1. The level of cycle matchup between supply and demand.

The first insight provided by the Triple Play Chart is the extent to which the supply cycle matches up to the demand cycle. In the example, the demand cycle is 239 days, while the supply cycle is 13 days. This shields a matchup ratio of 17.4: 1 (239/13), which is substantially out of sync.   The ideal ratio is 1:1.


2. The supply capacity necessary to meet demand

The example shown illustrates that the maximum capacity required per day during this 12 month period is about 200 units. Since the average production Batch is 823 units, the production process has plenty of capacity to produce this quantity.


3. Demand variation

The example shown illustrates that about 75% of the daily demand is less than 75 units, which indicates a relatively predictable pattern for that item.


4. Supply variation

The example illustrates that supply varies greatly during this study, ranging from as low as 200 units to as high as 1275 units.  


5. The level of excess inventory based on the supply-demand matchup

One of the more valuable features of the triple play chart is how clearly it illustrates the excess inventory carried by the process that is not supportable by any physical constraint. In the example shown, there are roughly 500 excess units of inventory being carried at all times greater than is necessary to support the cycle imbalance. This can be seen in the solid green background of inventory units in excess of the red line representing sales. While we would not recommend reducing inventory by 500 units without further inquiry, one can easily see how inventory could be substantially reduced without much risk.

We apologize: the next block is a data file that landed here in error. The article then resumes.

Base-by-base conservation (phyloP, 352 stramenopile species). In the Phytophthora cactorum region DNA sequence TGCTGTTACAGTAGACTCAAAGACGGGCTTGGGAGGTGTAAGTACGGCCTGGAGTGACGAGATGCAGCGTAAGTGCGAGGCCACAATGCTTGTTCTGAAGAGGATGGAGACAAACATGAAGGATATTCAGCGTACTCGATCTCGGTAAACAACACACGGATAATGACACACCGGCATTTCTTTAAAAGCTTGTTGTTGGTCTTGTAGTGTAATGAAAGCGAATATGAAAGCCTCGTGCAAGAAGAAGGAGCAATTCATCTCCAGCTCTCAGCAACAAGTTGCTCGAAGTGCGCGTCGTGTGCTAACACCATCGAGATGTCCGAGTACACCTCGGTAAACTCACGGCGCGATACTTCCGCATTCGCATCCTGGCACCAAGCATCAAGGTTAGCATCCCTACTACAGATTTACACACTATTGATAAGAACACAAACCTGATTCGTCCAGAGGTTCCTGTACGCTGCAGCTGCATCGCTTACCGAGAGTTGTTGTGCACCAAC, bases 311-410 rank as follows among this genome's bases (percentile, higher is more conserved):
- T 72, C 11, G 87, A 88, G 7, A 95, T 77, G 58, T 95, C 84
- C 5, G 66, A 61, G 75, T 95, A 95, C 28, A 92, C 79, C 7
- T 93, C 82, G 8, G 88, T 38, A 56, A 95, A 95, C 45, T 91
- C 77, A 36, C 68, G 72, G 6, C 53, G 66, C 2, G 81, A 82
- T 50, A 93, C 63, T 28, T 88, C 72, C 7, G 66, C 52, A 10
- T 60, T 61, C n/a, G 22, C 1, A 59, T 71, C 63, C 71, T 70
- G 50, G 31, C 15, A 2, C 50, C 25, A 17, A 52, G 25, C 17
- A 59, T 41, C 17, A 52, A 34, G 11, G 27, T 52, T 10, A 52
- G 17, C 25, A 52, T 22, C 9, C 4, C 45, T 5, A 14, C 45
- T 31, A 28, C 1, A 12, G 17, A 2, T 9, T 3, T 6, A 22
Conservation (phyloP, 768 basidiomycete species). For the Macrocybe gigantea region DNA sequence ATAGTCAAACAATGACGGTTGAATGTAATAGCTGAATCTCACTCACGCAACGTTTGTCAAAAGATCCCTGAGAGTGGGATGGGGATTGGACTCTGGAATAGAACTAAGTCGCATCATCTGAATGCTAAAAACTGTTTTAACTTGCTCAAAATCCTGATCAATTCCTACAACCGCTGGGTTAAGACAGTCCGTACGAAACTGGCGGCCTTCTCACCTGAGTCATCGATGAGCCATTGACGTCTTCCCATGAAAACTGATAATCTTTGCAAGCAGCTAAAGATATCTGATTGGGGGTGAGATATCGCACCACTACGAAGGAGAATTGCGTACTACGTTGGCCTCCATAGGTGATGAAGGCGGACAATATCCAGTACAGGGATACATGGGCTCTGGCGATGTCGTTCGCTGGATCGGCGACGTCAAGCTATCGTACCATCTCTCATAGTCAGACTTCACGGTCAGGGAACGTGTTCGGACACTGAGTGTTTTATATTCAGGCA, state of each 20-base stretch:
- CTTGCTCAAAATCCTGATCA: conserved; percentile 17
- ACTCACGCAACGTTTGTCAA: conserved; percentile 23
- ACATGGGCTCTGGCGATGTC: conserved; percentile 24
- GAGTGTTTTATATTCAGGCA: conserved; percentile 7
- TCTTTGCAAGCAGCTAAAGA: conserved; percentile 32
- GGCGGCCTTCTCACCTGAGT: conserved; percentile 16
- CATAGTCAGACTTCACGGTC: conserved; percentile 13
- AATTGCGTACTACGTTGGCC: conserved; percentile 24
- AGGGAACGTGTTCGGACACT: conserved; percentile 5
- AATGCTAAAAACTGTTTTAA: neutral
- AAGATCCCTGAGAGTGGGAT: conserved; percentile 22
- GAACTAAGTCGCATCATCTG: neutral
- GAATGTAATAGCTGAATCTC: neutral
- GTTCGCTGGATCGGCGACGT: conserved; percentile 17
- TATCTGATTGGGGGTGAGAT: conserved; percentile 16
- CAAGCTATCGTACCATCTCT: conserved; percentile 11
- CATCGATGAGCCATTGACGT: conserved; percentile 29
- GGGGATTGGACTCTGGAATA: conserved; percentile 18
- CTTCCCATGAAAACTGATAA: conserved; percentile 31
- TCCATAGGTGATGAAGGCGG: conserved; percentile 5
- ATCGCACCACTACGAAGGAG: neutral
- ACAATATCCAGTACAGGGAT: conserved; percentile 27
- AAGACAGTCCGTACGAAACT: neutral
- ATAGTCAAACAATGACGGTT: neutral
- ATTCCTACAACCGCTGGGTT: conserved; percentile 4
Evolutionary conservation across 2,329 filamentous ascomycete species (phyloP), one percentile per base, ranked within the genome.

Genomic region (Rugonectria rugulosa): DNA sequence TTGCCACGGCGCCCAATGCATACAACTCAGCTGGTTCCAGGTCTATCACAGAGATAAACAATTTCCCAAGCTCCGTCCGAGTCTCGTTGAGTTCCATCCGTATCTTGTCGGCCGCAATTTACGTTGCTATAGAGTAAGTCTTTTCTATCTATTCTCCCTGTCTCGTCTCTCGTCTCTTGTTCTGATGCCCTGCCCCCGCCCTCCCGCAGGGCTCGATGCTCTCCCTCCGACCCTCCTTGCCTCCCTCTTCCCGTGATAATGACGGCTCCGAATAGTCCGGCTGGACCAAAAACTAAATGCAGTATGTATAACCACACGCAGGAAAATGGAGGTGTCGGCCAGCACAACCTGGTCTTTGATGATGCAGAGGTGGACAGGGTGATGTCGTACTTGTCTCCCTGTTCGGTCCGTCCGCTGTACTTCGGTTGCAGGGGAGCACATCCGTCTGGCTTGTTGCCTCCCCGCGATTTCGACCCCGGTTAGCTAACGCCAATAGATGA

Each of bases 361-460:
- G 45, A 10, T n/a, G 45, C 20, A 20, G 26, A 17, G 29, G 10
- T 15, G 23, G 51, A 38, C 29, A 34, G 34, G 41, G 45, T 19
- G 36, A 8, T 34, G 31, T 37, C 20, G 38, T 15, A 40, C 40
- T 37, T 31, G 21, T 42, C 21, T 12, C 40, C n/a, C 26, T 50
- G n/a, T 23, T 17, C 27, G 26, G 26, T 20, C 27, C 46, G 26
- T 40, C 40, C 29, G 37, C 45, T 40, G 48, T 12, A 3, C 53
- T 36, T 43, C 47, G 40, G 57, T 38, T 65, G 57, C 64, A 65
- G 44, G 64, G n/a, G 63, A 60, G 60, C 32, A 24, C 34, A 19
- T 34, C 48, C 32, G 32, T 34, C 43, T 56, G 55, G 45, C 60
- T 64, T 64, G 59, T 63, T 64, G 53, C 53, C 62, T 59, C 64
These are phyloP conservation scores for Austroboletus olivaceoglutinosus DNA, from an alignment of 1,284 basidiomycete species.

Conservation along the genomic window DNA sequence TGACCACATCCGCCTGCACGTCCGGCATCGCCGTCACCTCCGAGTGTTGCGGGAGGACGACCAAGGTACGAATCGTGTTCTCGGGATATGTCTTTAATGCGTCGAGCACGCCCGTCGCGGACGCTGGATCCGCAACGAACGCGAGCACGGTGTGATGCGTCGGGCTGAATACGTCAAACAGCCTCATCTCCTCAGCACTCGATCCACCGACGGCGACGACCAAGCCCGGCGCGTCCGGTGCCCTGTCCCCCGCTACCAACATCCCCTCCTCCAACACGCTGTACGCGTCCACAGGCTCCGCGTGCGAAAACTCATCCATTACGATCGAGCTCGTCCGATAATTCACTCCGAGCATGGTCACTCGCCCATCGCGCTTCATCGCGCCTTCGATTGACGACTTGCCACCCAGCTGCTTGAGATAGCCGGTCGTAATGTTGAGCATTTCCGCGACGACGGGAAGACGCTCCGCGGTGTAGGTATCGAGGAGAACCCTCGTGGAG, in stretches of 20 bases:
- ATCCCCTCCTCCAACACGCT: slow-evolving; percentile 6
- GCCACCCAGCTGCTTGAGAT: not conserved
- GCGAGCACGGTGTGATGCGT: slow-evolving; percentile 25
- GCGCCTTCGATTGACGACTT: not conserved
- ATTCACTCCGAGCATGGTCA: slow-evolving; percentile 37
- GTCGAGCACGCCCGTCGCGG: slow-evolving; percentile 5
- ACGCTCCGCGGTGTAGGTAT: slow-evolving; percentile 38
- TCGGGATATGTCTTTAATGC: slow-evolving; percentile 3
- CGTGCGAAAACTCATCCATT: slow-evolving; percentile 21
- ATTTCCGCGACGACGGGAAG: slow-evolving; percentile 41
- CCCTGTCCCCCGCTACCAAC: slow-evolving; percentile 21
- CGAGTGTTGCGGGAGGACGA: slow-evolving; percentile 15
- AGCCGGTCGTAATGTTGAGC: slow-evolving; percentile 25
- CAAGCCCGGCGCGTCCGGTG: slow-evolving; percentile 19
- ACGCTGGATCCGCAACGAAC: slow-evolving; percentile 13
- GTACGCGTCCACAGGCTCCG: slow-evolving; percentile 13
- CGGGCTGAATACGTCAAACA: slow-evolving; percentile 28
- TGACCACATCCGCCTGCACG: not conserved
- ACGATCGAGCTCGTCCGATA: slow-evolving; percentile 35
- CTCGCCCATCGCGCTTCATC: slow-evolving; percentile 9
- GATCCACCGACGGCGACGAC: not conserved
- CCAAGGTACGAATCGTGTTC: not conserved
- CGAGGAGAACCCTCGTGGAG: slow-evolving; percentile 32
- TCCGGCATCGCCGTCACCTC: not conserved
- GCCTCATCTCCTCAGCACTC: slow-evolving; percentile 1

6. The level of inventory reduction attainable by synchronizing supply to demand.

The example shown illustrates a substantial opportunity to reduce inventory in phases. The first phase would be to take down the excess inventory that is unsupportable by the business model. The second phase would be to further reduce inventory by increasing production cycles (for example, twice per month) and reducing production batch sizes.


What Doesn’t the Triple Play Chart do?

The triple play chart does not explain causality for the performance. When reading a triple play chart, the analyst should consider a variety of underlying causes for why the process design delivers the results diagnosed by the triple plate chart. These include the following possibilities.

  • The process has long lead-times
  • The process lacks capacity
  • The process has long change-over times
  • The process lacks visibility into customer demand
  • The process produces heavy yield loss
  • The process is unreliable
  • And many others


What we have found is that many of these causes are immediately addressable and can deliver substantial improvement fast. The value of the triple play chart is that it creates a new and transparent view that makes performance easy for the analyst to diagnose.


The Triple Play Chart is Extremely Valuable, but…..

Let me offer one caveat in using the Triple Play Chart. It only diagnoses past performance. When conditions are substantially different going forward, this data must be evaluated in the context of what known changes are coming. The Triple Play Chart works excellent on a system that is stable. It is not as useful when future conditions differ drastically from the past.